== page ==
Jean-Luc Godard has been making a certain type of highly personal, fragmented and doggedly philosophical film for almost 40 years now and, on the evidence of his latest feature to be released here, 1996's For Ever Mozart, he shows no signs of changing his recondite ways. While DFT-goers had an opportunity last season, with the showing of Contempt (1963), to view the director at his most accessible, Mozart offers undiluted Godard &emdash; thorny, querulous, funny and confused.
To suggest there's a plot would be misleading, but there are concerns. A misguided group, including a young philosopher and her filmmaker father, travel to the battleground of Sarajevo to put on a production of Musset's One Mustn't Play at Love (a good joke, perhaps inspired by Susan Sontag's somewhat less quixotic Sarajevo venture with Beckett's Waiting for Godot). Meanwhile (a loose term time and place are often problematic in a Godard film), the father is also busy with the making of a film called Fatal Bolero, the "fatal" representing the commercial aspirations of the film's producer. "Why 'fatal?' " one character keeps asking, apparently unfamiliar with the concept of pretested titles. It quickly becomes clear that the director couldn't make a commercial film at gunpoint and the parallels to the production hassles of Contempt are obvious. But little else is.
As is customary in a Godard film, the aphorisms fly like bullets, hard-packed groups of words whizzing past the hapless characters. "It's what I like in cinema," says Bolero's director, "a fsaturation of glorious signs, bathing in the light of their absent explanation." The trip to Sarajevo comes to a bad end and a Brechtian bout of torture. Fatal Bolero opens to a tepid box office; customers are lured to a nearby showing of Terminator IV.
Godard fans will find much here to relish. His love-hate affair with the medium is as vital as ever. Or, as his fictional filmmaker says, "This must be why I've always felt a profound sadness in cinema (there's) both a possibility of expression and the trace of something essential, renounced."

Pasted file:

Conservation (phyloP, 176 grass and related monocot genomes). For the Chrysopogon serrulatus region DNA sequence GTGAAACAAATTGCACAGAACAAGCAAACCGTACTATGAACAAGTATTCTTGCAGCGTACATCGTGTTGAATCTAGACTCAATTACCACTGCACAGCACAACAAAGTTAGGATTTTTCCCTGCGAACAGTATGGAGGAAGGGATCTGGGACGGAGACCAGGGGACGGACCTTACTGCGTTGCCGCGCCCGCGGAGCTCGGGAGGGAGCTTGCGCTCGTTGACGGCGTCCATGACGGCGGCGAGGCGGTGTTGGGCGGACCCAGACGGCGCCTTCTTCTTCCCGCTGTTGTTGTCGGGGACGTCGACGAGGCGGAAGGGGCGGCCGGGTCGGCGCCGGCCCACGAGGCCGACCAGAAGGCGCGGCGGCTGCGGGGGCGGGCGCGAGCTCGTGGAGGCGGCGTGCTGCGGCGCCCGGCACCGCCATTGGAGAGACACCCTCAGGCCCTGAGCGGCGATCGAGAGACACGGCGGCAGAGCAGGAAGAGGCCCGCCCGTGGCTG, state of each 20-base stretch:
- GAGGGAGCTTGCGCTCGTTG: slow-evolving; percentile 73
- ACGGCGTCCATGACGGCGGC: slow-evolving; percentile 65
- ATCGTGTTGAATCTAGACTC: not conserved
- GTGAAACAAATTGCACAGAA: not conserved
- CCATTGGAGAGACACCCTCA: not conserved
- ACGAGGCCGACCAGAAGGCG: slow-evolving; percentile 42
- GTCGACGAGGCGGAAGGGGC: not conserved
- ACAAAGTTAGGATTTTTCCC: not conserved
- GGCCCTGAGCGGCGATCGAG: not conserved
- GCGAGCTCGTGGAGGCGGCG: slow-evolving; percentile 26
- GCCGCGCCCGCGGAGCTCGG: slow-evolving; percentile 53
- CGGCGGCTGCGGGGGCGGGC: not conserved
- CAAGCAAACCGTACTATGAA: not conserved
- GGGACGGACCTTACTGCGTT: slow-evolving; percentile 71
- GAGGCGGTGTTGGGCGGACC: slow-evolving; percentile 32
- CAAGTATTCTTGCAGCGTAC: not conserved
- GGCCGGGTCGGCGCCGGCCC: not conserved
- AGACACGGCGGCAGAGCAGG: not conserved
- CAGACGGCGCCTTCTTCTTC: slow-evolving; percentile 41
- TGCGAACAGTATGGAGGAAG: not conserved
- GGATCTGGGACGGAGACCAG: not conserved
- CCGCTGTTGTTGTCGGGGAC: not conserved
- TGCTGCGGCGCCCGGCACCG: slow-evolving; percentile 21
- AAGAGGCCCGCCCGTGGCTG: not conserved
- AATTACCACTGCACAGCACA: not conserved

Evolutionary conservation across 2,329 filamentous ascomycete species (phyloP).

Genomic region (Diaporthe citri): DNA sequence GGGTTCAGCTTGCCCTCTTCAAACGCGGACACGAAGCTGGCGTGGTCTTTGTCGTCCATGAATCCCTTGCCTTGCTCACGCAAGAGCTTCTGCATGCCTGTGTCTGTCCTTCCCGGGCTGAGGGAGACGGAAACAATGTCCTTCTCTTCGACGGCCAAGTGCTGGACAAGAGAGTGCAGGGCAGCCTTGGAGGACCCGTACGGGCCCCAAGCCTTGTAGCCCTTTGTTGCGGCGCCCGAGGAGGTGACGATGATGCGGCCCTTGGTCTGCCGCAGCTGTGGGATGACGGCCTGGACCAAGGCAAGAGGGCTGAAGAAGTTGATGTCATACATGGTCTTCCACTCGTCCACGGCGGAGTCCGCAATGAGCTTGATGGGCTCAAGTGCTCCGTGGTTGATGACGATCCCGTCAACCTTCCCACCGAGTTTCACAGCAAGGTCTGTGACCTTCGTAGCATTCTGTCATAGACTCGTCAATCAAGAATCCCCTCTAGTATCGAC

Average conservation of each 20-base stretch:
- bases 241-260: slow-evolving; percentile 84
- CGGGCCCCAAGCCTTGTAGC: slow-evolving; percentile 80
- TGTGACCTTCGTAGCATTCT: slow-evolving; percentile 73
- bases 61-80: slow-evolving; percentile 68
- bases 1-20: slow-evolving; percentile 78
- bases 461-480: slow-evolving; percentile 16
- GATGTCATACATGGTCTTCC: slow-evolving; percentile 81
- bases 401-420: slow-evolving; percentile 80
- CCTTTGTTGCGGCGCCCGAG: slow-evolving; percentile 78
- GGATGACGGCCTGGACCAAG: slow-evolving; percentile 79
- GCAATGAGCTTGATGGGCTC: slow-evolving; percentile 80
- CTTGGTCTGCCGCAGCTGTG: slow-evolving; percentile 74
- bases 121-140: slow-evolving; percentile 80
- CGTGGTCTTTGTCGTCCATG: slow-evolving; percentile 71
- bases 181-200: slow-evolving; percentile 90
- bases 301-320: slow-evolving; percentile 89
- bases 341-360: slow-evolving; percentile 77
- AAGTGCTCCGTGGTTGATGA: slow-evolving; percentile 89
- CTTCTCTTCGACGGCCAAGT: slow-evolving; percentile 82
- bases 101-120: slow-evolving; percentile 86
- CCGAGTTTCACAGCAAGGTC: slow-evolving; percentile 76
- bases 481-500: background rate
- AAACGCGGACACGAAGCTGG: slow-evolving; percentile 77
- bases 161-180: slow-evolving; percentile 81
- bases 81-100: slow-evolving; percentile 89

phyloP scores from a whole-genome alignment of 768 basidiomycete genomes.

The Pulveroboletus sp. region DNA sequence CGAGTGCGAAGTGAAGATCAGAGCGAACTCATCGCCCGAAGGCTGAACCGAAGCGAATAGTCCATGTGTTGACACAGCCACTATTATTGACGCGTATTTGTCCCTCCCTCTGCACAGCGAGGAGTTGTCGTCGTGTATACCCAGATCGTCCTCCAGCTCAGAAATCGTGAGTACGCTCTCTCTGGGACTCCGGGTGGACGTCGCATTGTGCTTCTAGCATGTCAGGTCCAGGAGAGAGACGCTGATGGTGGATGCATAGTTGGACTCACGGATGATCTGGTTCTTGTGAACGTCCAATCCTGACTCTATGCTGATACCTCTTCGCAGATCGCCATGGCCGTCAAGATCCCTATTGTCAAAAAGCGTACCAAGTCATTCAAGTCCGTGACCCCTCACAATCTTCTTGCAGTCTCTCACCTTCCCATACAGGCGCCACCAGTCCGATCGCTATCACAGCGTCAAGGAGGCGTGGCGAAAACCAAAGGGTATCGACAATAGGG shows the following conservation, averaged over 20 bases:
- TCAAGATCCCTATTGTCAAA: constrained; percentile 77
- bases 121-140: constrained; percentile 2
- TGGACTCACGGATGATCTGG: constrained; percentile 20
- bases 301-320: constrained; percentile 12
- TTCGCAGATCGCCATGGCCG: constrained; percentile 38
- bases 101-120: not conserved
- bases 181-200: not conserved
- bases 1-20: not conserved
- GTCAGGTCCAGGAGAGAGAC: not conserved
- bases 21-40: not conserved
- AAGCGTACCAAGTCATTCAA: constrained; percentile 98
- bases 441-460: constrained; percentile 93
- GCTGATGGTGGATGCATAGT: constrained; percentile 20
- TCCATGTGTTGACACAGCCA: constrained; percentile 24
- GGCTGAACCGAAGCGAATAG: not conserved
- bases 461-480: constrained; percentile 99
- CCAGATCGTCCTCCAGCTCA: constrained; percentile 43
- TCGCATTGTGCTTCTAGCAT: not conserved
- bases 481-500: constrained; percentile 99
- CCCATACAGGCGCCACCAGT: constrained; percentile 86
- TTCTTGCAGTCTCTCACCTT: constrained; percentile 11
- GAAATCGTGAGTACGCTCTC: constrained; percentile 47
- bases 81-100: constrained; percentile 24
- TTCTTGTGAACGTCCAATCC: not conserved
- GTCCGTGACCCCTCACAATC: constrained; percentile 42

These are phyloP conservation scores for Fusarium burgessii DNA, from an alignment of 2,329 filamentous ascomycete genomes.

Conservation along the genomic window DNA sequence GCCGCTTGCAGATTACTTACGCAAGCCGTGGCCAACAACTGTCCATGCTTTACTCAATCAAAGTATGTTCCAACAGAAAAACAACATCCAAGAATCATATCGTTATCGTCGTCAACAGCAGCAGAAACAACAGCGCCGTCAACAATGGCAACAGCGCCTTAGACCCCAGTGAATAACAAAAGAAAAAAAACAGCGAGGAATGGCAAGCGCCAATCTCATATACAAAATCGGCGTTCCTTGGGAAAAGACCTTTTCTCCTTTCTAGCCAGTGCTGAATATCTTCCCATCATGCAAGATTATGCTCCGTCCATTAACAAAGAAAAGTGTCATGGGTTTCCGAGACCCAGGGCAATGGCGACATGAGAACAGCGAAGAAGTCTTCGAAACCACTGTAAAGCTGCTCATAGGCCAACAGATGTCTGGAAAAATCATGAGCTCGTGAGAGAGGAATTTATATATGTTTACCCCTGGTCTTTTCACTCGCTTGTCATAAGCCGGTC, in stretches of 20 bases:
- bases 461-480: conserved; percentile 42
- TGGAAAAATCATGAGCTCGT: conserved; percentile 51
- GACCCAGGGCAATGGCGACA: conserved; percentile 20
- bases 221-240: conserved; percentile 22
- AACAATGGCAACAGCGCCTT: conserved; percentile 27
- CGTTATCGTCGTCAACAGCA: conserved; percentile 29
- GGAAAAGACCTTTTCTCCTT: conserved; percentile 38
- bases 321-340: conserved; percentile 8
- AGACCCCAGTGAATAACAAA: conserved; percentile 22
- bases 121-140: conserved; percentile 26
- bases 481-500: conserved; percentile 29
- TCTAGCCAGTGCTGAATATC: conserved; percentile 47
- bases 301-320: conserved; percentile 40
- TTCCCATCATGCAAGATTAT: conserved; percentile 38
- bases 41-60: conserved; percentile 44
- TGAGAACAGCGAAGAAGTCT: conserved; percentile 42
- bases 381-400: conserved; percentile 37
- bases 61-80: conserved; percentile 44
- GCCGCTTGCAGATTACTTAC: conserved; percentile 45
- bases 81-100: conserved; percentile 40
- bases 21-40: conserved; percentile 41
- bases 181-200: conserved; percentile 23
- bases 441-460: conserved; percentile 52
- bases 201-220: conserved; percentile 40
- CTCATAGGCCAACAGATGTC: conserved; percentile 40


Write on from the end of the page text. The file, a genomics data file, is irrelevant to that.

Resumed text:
Richard C. Walls writes about the arts for the Metro Times. E-mail him at firstname.lastname@example.org.
We welcome readers to submit letters regarding articles and content in Detroit Metro Times. Letters should be a minimum of 150 words, refer to content that has appeared on Detroit Metro Times, and must include the writer's full name, address, and phone number for verification purposes. No attachments will be considered. Writers of letters selected for publication will be notified via email. Letters may be edited and shortened for space.
Email us at email@example.com.
Detroit Metro Times works for you, and your support is essential.
Our small but mighty local team works tirelessly to bring you high-quality, uncensored news and cultural coverage of Detroit and beyond.
Unlike many newspapers, ours is free – and we'd like to keep it that way, because we believe, now more than ever, everyone deserves access to accurate, independent coverage of their community.
Whether it's a one-time acknowledgement of this article or an ongoing pledge, your support helps keep Detroit's true free press free.